Man banished to Cuba for being ‘communist activist’ orders to hide

Lachlan Harris, an American citizen, is struggling to train as a kayaker to have the chance to take Cuba to court Lachlan Harris, an American citizen who has gone to Cuba frequently to protest…

Man banished to Cuba for being 'communist activist' orders to hide

Lachlan Harris, an American citizen, is struggling to train as a kayaker to have the chance to take Cuba to court

Lachlan Harris, an American citizen who has gone to Cuba frequently to protest against the government, has revealed in a lengthy Instagram post that he has been ordered by his lawyers to go into hiding.

“I will be going into hiding in Cuba for the next two weeks as my lawyers have ordered me to relocate for two weeks until my court case can begin,” he said.

In his post, Harris, 38, said he was battling Cuban authorities “in order to be allowed to continue teaching, informing and studying without obstacles”.

His lawyers, he said, had “been ordered to provide guidance in how to carry out the petition to which I am required to submit by 7 May”.

Harris is known as a “dissident” and speaks to the press about issues facing his native country.

He was arrested by Cuban authorities in January for the fifth time and sentenced to six months in jail for “inciting violence, drug trafficking and spying”.

Earlier this week, Amnesty International called for his release and claimed he had refused to tell state agents of his political activities.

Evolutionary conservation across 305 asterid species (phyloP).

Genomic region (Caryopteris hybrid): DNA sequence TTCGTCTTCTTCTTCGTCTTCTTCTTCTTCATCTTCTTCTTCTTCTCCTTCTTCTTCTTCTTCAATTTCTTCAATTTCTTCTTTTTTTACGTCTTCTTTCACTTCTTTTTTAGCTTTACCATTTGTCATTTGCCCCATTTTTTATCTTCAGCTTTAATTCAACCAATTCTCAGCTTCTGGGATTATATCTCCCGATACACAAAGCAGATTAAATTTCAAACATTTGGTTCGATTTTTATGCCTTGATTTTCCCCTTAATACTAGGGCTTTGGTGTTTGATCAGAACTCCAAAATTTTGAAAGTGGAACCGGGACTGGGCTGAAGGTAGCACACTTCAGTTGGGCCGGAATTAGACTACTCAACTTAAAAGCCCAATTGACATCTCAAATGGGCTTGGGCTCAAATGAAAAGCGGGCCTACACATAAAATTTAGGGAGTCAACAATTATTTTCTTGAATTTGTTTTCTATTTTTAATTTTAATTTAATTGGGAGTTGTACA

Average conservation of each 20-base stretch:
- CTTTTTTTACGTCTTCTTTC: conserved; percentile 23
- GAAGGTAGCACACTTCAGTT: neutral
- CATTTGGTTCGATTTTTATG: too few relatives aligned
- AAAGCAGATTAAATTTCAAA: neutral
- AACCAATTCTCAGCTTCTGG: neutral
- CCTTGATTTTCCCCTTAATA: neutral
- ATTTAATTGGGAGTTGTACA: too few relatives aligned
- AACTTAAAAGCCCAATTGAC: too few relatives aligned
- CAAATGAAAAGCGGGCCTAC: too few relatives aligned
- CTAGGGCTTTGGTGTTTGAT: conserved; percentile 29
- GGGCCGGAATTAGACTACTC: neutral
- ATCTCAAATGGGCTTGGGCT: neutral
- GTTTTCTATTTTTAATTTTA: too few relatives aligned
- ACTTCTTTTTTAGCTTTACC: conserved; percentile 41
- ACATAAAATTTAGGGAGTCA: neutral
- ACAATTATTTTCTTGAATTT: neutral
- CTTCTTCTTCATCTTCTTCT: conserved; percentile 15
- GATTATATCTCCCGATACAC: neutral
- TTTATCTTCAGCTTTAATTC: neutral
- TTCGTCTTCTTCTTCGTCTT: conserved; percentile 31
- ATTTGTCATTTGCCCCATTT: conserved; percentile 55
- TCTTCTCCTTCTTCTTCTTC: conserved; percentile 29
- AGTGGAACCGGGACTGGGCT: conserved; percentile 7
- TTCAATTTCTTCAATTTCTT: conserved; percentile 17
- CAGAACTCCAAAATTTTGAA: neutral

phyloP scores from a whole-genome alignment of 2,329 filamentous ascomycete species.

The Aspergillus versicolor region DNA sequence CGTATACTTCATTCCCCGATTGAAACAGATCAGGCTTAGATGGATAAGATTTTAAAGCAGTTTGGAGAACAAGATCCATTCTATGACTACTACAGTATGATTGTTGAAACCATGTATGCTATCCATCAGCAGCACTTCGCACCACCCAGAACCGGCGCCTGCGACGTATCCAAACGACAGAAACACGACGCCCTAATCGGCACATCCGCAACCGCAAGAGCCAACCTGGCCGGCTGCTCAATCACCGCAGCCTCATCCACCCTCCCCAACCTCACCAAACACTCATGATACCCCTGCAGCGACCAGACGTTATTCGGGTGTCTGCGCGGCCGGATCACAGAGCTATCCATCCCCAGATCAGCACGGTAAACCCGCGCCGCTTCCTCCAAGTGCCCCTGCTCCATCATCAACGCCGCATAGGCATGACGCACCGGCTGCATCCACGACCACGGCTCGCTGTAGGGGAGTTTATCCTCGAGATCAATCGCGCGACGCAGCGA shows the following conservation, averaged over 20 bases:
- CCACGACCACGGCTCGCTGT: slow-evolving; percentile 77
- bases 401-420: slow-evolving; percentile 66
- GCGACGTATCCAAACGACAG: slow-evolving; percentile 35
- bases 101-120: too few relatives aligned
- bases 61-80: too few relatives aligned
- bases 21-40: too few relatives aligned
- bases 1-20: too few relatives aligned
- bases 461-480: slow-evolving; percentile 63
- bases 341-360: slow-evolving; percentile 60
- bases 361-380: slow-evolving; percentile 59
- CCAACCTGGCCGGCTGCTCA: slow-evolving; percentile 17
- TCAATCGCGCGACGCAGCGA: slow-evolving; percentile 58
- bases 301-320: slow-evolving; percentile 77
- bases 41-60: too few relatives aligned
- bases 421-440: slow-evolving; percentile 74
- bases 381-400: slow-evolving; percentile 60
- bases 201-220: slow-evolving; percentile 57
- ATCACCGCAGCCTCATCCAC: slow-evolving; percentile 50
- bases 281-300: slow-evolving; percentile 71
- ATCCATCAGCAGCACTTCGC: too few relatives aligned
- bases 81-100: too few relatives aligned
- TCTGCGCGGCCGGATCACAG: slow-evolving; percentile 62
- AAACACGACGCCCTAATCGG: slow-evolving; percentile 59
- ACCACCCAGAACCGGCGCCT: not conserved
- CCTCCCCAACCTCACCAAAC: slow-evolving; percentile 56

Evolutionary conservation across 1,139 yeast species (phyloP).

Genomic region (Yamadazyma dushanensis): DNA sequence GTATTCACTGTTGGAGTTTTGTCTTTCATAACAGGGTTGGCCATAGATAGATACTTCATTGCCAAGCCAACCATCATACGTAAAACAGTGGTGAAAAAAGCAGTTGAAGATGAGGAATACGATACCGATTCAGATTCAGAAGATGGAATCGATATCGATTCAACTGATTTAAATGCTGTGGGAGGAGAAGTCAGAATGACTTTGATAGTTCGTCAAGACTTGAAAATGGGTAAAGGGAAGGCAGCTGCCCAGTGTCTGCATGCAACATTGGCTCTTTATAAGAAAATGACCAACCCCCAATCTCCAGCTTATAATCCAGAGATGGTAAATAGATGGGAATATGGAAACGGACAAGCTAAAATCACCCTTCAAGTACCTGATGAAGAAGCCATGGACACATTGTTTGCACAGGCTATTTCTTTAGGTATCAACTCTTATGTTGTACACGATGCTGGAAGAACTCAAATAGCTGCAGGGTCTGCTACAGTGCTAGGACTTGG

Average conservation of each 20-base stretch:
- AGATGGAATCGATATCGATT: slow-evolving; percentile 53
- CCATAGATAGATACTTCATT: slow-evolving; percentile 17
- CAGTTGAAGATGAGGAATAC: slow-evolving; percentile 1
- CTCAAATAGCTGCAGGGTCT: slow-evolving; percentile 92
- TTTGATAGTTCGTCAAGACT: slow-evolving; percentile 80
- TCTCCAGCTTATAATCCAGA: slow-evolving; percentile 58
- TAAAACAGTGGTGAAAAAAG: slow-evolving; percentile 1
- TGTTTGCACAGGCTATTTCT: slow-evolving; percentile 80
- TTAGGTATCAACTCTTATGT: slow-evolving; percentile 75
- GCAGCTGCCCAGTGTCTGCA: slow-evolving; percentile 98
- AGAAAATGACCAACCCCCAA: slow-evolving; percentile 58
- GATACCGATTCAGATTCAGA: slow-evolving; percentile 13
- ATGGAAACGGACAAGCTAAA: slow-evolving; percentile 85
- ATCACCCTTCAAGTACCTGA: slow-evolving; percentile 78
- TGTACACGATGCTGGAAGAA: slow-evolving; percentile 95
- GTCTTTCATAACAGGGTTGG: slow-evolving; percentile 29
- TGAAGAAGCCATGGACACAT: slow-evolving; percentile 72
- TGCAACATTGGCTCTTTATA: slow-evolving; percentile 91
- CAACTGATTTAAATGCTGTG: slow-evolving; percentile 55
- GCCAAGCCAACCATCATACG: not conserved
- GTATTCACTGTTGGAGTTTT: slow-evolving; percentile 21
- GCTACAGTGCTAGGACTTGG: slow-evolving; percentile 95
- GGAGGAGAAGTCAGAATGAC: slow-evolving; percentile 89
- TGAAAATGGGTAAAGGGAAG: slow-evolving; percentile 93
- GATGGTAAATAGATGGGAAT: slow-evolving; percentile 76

Cuba has previously branded Harris a “bandit” and a “traitor”.

On his Instagram post, Harris wrote: “I am stronger because I am protesting, and by protesting I am exercising every right. If I end up in jail my team will be ready for a battle. A battle for justice and for the ability to continue to educate and advocate for my community, all while seeking a peaceful resolution.”

Harris was chosen for the Obama administration’s Cultural Americans with Disabilities programme, a programme used by US citizens to volunteer and educate people with disabilities. He is an advocate for individuals with a range of disabilities and a keen kayaker.

On Saturday, Carlos Puente, the executive director of Human Rights Defenders Program, tweeted: “We are fighting in order to be able to visit our families. If they believe they can silence us by forcing us into hiding from the law, they are wrong. Our lives are in your hands.”

José Miguel Vivanco, Americas director at Human Rights Watch, said of Harris: “While he is banned from traveling and can’t practise his chosen profession, he is able to travel.”

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